Interfacial Dynamic Length Scales in the Glass Transition of a Model Freestanding Polymer Film and Their Connection to Cooperative Motion
RJ Lang and DS Simmons, MACROMOLECULES, 46, 9818-9825 (2013).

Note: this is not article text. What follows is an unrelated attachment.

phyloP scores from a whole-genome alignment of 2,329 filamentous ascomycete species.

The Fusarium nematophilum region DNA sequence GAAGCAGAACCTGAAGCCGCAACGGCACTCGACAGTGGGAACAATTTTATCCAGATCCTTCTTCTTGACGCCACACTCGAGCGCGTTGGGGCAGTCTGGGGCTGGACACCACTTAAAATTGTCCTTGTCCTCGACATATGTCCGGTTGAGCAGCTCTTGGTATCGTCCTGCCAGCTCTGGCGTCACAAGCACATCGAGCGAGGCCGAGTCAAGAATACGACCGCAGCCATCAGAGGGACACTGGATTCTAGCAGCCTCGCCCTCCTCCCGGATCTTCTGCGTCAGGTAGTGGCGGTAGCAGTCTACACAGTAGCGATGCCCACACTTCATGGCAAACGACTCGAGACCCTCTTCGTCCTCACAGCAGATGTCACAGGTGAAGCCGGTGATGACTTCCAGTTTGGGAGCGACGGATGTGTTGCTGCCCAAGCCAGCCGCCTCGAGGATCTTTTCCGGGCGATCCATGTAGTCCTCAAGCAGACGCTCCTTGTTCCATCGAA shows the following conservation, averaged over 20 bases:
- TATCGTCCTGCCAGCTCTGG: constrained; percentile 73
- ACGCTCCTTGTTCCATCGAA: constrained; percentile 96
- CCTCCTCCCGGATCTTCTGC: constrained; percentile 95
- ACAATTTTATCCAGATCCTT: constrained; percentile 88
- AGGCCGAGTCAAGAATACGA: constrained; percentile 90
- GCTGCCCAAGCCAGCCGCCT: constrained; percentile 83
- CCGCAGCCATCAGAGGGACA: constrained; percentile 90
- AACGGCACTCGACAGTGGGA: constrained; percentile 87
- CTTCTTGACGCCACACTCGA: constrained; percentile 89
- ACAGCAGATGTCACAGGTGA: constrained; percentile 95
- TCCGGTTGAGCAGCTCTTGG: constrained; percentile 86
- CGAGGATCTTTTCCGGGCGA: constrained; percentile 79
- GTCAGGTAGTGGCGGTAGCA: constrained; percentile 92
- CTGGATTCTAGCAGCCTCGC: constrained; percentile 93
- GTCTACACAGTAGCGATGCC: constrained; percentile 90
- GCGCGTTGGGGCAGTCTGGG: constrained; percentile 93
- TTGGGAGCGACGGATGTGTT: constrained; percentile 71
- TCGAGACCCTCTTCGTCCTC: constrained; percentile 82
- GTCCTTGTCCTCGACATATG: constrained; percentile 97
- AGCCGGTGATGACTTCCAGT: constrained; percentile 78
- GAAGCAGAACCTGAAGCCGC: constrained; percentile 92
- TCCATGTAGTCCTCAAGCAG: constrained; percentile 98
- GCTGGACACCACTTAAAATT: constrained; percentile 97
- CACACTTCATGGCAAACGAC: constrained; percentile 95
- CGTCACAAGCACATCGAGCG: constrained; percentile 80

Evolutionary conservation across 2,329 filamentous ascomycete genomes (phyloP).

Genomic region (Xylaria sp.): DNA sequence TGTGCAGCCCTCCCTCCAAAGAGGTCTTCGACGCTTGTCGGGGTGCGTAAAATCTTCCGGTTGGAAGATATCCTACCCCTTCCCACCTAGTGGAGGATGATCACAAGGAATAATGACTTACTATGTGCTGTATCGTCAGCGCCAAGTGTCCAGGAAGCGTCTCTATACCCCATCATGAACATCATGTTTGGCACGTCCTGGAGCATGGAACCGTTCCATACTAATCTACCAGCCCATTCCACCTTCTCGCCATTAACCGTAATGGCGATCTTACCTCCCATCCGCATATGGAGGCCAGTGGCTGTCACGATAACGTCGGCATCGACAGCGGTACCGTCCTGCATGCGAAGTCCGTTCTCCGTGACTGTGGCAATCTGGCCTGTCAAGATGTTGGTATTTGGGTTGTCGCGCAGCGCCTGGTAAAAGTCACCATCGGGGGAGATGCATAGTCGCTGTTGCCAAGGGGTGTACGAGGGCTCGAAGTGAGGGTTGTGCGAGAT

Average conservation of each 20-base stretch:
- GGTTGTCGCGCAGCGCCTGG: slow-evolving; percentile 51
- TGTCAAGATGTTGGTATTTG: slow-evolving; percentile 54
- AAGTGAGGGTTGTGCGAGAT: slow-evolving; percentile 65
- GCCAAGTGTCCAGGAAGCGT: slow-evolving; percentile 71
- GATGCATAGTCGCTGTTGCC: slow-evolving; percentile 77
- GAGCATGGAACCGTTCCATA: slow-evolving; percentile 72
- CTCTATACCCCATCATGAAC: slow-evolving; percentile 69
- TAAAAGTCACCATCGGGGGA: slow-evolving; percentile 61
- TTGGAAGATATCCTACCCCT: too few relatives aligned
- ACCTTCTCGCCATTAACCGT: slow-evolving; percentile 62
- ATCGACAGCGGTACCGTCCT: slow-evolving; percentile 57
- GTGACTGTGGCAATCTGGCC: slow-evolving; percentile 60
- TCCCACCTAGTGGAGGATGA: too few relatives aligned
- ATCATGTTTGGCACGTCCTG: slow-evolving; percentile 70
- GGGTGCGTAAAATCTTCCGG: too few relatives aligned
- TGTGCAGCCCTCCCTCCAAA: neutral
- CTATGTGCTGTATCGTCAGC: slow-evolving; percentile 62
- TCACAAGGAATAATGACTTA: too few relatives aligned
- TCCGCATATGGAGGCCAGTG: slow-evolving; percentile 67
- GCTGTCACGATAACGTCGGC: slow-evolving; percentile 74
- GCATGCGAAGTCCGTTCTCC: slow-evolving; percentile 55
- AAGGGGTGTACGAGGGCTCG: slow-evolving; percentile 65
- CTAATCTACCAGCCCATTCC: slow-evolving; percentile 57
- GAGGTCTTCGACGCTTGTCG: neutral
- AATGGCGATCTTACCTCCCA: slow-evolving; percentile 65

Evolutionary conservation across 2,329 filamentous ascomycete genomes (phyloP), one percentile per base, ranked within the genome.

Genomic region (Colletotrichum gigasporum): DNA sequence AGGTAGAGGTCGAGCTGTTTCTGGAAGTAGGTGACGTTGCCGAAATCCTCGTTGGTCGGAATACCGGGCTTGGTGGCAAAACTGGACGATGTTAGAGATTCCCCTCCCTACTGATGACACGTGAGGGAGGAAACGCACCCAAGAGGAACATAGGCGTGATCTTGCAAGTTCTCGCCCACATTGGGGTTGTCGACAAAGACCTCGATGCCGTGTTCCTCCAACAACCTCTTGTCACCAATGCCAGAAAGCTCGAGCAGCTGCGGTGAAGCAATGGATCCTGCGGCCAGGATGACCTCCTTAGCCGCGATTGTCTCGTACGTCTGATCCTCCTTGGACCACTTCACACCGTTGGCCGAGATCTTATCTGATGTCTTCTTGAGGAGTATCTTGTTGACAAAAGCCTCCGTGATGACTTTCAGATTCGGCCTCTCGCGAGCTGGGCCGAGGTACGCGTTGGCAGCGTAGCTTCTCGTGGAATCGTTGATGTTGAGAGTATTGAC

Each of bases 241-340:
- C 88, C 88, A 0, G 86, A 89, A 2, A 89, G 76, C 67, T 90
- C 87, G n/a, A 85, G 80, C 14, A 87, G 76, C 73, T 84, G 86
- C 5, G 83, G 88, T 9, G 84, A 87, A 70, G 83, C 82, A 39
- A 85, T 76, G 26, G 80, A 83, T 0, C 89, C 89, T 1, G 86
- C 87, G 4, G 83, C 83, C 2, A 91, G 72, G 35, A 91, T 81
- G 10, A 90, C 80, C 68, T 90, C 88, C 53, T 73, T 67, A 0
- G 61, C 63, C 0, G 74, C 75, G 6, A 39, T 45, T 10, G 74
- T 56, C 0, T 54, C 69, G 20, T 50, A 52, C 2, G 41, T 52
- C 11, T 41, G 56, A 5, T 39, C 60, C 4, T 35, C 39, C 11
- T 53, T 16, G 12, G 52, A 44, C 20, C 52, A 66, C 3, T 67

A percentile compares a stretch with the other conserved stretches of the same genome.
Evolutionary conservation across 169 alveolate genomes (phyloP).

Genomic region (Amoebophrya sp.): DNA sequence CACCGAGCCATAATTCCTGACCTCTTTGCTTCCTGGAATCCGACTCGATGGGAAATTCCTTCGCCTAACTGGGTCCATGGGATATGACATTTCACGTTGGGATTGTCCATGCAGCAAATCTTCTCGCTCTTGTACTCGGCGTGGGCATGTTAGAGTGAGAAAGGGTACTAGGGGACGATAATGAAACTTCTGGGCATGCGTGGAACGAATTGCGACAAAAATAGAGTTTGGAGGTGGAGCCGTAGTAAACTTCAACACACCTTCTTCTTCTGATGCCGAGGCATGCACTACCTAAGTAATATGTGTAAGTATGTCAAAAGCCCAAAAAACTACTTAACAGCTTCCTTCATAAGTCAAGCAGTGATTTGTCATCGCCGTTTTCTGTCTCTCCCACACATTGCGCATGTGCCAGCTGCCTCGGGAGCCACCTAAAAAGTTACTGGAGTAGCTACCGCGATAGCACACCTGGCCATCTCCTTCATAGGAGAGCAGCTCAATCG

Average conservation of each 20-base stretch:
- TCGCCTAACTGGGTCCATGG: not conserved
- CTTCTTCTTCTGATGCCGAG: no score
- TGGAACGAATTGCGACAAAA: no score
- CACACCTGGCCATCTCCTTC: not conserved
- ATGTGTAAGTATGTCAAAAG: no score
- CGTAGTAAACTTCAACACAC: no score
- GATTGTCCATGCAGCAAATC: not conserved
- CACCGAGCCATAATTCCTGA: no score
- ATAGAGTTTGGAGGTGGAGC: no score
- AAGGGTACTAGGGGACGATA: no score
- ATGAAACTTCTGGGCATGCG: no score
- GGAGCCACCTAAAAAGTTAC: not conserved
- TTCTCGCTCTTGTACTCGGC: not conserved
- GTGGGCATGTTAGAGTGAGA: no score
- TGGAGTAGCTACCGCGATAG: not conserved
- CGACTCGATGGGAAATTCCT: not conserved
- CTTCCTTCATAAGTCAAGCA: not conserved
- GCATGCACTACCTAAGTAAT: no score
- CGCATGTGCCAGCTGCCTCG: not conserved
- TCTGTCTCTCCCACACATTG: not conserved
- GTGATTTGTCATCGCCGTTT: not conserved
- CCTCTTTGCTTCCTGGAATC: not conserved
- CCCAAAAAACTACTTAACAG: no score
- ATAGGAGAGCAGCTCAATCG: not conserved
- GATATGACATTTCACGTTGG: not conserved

Nanoscale confinement alters the dynamics of glass-forming liquids in films of order 100 nm in thickness. A common hypothesis for the origin of this long range posits that interfacial dynamics propagate into the film via cooperatively rearranging regions (CRRs). However, the precise nature of the dynamic interface remains uncertain, and its identification with CRRs has yet to be firmly established. Based on results from coarse-grained molecular dynamics simulations of a freestanding polymer film, here we show that an apparent qualitative discrepancy between computational and several experimental measures of the interfacial dynamic length scale results from a difference in definition and not from a difference in underlying behavior of experimental and simulated systems. We then show that the computational definition exhibits a direct correspondence with the expected behavior of CRRs as predicted by the Adam-Gibbs theory, and we suggest that it should be possible to extract this length scale from experimental measurements.
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